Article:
US-China Commission Backs Call for UN to Hold Chinese Regime Accountable for Human Rights Abuses

Two people hold up candles during a vigil at Victoria Park, Hong Kong, on June 4, 2020. (Song Bilung/The Epoch Times)

The Congressional-Executive Commission on China (CECC) on June 27 backed expert calls for the United Nations Human Rights Council (UNHRC) to hold the Chinese regime accountable for human rights abuses.

The CECC said Saturday that it supports a statement issued by over 50 independent U.N. human rights experts, which on Friday called on the international community to “take all appropriate measures” to monitor Beijing and “act collectively and decisively” to ensure its government respects human rights.

“The Chairs support statement by 50+ UN independent experts calling for an urgent UNHumanRights session to evaluate #Chinese govt’s persistent human rights violations & to discuss establishment of UN mechanisms to monitor #HongKong, #Xinjiang, & #Tibet,” the independent agency said in a statement on Twitter.

This includes the Chinese regime’s repression of religious and ethnic minorities in its northwestern Xinjiang region and Tibet, allegations of excessive force against Hong Kong protesters, and reports of retaliation against people who spoke out about the COVID-19 outbreak.

“U.N. independent experts have repeatedly communicated with the government of the People’s Republic of China their alarm regarding the repression of fundamental freedoms in China,” the statement said. “The U.N. independent experts believe it is time for renewed attention on the human rights situation in the country, particularly in light of the moves against the people of the Hong Kong SAR, minorities of the Xinjiang Autonomous Region, the Tibet Autonomous Region, and human rights defenders across the country.”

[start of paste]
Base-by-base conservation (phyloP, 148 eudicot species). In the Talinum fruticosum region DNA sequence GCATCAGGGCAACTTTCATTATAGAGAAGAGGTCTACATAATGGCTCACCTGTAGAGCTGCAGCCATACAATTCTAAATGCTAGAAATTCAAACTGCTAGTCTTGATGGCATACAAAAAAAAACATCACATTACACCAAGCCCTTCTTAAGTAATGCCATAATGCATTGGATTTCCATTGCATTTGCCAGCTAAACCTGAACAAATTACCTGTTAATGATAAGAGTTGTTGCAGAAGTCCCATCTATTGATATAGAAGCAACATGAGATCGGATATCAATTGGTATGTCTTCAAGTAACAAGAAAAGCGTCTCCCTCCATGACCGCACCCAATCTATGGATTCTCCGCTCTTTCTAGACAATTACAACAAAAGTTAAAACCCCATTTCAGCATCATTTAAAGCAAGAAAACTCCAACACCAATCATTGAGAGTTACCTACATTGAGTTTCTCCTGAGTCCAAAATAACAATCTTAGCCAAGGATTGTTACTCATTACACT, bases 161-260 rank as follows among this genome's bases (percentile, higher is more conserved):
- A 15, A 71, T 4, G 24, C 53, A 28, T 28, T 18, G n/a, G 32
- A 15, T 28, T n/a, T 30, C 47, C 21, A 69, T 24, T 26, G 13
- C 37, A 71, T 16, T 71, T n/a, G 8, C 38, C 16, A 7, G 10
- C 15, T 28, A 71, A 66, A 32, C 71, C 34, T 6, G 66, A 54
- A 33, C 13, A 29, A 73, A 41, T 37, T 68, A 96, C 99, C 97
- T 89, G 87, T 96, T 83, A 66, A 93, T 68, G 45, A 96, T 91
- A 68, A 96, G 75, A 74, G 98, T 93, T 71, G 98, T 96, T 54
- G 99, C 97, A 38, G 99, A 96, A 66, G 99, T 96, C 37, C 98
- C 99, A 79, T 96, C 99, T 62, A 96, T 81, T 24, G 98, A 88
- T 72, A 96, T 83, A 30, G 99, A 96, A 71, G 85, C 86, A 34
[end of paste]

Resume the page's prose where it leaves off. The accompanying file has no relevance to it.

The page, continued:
The experts highlighted their concerns about the Chinese Communist Party’s so-called “national security” legislation on Hong Kong. Beijing’s rubber-stamp legislature, the National People’s Congress (NPC), bypassed Hong Kong’s local legislature in late May to enact the legislation that would criminalize activities connected to subversion, succession, terrorism, and foreign interference.

The NPC on Sunday began reviewing its proposed law for the city, which the experts said would “introduce poorly defined crimes that would easily be subject to abuse and repression” and could allow Beijing to encroach upon the city’s special status.

Under the Sino-British Joint Declaration, which set the terms of Hong Kong’s transfer to Chinese rule, the regime agreed to grant the city autonomy and freedoms not enjoyed in the mainland, under the formula of “one country, two systems.”

“It would undermine the right to a fair trial and presage a sharp rise in arbitrary detention and prosecution of peaceful human rights defenders at the behest of Chinese authorities,” the experts said. “The national security law would also undermine the ability of businesses operating in Hong Kong to discharge their responsibility to respect human rights in line with the U.N. Guiding Principles on Business and Human Rights.”

The experts expressed concern that China hasn’t granted the same level of access to the country for them that 120 other governments have.

They urged the 47-member state council to “act with a sense of urgency to take all appropriate measures to monitor Chinese human rights practices.” They suggested the UNHRC establish an impartial and independent U.N. “mechanism” to “closely monitor, analyze, and report annually on the human rights situation in China.”

The Associated Press contributed to this report.

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